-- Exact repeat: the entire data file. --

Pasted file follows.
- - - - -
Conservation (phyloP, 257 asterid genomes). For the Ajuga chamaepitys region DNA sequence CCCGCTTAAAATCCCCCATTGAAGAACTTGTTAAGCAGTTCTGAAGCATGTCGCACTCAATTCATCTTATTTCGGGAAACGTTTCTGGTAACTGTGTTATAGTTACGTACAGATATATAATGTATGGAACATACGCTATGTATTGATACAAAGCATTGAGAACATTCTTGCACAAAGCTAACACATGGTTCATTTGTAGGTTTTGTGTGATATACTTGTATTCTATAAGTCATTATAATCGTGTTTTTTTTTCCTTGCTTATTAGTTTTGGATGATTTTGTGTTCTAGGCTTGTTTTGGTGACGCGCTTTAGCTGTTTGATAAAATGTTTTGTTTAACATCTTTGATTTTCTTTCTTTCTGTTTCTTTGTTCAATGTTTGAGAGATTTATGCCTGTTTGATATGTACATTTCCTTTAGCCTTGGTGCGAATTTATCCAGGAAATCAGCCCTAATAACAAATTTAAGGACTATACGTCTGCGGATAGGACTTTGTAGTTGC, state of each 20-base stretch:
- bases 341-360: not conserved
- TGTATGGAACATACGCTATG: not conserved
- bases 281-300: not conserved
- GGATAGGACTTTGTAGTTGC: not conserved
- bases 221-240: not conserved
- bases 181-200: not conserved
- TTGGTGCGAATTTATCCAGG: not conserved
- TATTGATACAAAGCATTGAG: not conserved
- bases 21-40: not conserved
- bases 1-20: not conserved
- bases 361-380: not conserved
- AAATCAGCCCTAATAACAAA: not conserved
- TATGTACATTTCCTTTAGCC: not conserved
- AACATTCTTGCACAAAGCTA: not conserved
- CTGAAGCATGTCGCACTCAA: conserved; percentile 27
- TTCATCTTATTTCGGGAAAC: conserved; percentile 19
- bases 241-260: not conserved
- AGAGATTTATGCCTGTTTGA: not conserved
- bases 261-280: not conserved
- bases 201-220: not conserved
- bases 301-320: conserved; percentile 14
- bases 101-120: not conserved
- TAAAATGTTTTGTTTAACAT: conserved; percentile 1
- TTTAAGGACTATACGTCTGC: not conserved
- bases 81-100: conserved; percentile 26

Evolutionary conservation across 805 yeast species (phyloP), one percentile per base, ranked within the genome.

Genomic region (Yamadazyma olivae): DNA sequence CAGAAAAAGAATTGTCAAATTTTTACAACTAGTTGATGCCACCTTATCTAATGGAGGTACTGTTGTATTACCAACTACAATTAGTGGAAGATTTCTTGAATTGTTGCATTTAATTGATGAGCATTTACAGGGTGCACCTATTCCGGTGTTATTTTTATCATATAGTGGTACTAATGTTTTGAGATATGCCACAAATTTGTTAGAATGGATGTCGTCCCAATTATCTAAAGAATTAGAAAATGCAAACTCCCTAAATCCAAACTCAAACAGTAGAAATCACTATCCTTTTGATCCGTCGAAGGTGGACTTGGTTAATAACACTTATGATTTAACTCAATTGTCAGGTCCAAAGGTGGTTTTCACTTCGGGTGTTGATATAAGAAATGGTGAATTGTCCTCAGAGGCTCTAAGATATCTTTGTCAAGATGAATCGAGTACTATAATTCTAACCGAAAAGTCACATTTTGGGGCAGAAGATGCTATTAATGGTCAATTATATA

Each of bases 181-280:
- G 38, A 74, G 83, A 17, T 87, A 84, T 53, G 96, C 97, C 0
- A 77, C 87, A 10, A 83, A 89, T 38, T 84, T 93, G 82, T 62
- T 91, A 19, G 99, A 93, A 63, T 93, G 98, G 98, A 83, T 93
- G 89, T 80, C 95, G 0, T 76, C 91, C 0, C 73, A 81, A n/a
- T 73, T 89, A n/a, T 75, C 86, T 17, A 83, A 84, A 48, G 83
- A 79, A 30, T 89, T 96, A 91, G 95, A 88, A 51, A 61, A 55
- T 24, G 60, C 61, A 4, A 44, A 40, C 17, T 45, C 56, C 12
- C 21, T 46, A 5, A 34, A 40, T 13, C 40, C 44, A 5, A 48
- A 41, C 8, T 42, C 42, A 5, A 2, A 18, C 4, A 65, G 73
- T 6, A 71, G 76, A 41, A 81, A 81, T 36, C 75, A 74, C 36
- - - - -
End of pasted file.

Conservation (phyloP, 257 asterid genomes). For the Ajuga chamaepitys region DNA sequence CCCGCTTAAAATCCCCCATTGAAGAACTTGTTAAGCAGTTCTGAAGCATGTCGCACTCAATTCATCTTATTTCGGGAAACGTTTCTGGTAACTGTGTTATAGTTACGTACAGATATATAATGTATGGAACATACGCTATGTATTGATACAAAGCATTGAGAACATTCTTGCACAAAGCTAACACATGGTTCATTTGTAGGTTTTGTGTGATATACTTGTATTCTATAAGTCATTATAATCGTGTTTTTTTTTCCTTGCTTATTAGTTTTGGATGATTTTGTGTTCTAGGCTTGTTTTGGTGACGCGCTTTAGCTGTTTGATAAAATGTTTTGTTTAACATCTTTGATTTTCTTTCTTTCTGTTTCTTTGTTCAATGTTTGAGAGATTTATGCCTGTTTGATATGTACATTTCCTTTAGCCTTGGTGCGAATTTATCCAGGAAATCAGCCCTAATAACAAATTTAAGGACTATACGTCTGCGGATAGGACTTTGTAGTTGC, state of each 20-base stretch:
- bases 341-360: not conserved
- TGTATGGAACATACGCTATG: not conserved
- bases 281-300: not conserved
- GGATAGGACTTTGTAGTTGC: not conserved
- bases 221-240: not conserved
- bases 181-200: not conserved
- TTGGTGCGAATTTATCCAGG: not conserved
- TATTGATACAAAGCATTGAG: not conserved
- bases 21-40: not conserved
- bases 1-20: not conserved
- bases 361-380: not conserved
- AAATCAGCCCTAATAACAAA: not conserved
- TATGTACATTTCCTTTAGCC: not conserved
- AACATTCTTGCACAAAGCTA: not conserved
- CTGAAGCATGTCGCACTCAA: conserved; percentile 27
- TTCATCTTATTTCGGGAAAC: conserved; percentile 19
- bases 241-260: not conserved
- AGAGATTTATGCCTGTTTGA: not conserved
- bases 261-280: not conserved
- bases 201-220: not conserved
- bases 301-320: conserved; percentile 14
- bases 101-120: not conserved
- TAAAATGTTTTGTTTAACAT: conserved; percentile 1
- TTTAAGGACTATACGTCTGC: not conserved
- bases 81-100: conserved; percentile 26

Evolutionary conservation across 805 yeast species (phyloP), one percentile per base, ranked within the genome.

Genomic region (Yamadazyma olivae): DNA sequence CAGAAAAAGAATTGTCAAATTTTTACAACTAGTTGATGCCACCTTATCTAATGGAGGTACTGTTGTATTACCAACTACAATTAGTGGAAGATTTCTTGAATTGTTGCATTTAATTGATGAGCATTTACAGGGTGCACCTATTCCGGTGTTATTTTTATCATATAGTGGTACTAATGTTTTGAGATATGCCACAAATTTGTTAGAATGGATGTCGTCCCAATTATCTAAAGAATTAGAAAATGCAAACTCCCTAAATCCAAACTCAAACAGTAGAAATCACTATCCTTTTGATCCGTCGAAGGTGGACTTGGTTAATAACACTTATGATTTAACTCAATTGTCAGGTCCAAAGGTGGTTTTCACTTCGGGTGTTGATATAAGAAATGGTGAATTGTCCTCAGAGGCTCTAAGATATCTTTGTCAAGATGAATCGAGTACTATAATTCTAACCGAAAAGTCACATTTTGGGGCAGAAGATGCTATTAATGGTCAATTATATA

Each of bases 181-280:
- G 38, A 74, G 83, A 17, T 87, A 84, T 53, G 96, C 97, C 0
- A 77, C 87, A 10, A 83, A 89, T 38, T 84, T 93, G 82, T 62
- T 91, A 19, G 99, A 93, A 63, T 93, G 98, G 98, A 83, T 93
- G 89, T 80, C 95, G 0, T 76, C 91, C 0, C 73, A 81, A n/a
- T 73, T 89, A n/a, T 75, C 86, T 17, A 83, A 84, A 48, G 83
- A 79, A 30, T 89, T 96, A 91, G 95, A 88, A 51, A 61, A 55
- T 24, G 60, C 61, A 4, A 44, A 40, C 17, T 45, C 56, C 12
- C 21, T 46, A 5, A 34, A 40, T 13, C 40, C 44, A 5, A 48
- A 41, C 8, T 42, C 42, A 5, A 2, A 18, C 4, A 65, G 73
- T 6, A 71, G 76, A 41, A 81, A 81, T 36, C 75, A 74, C 36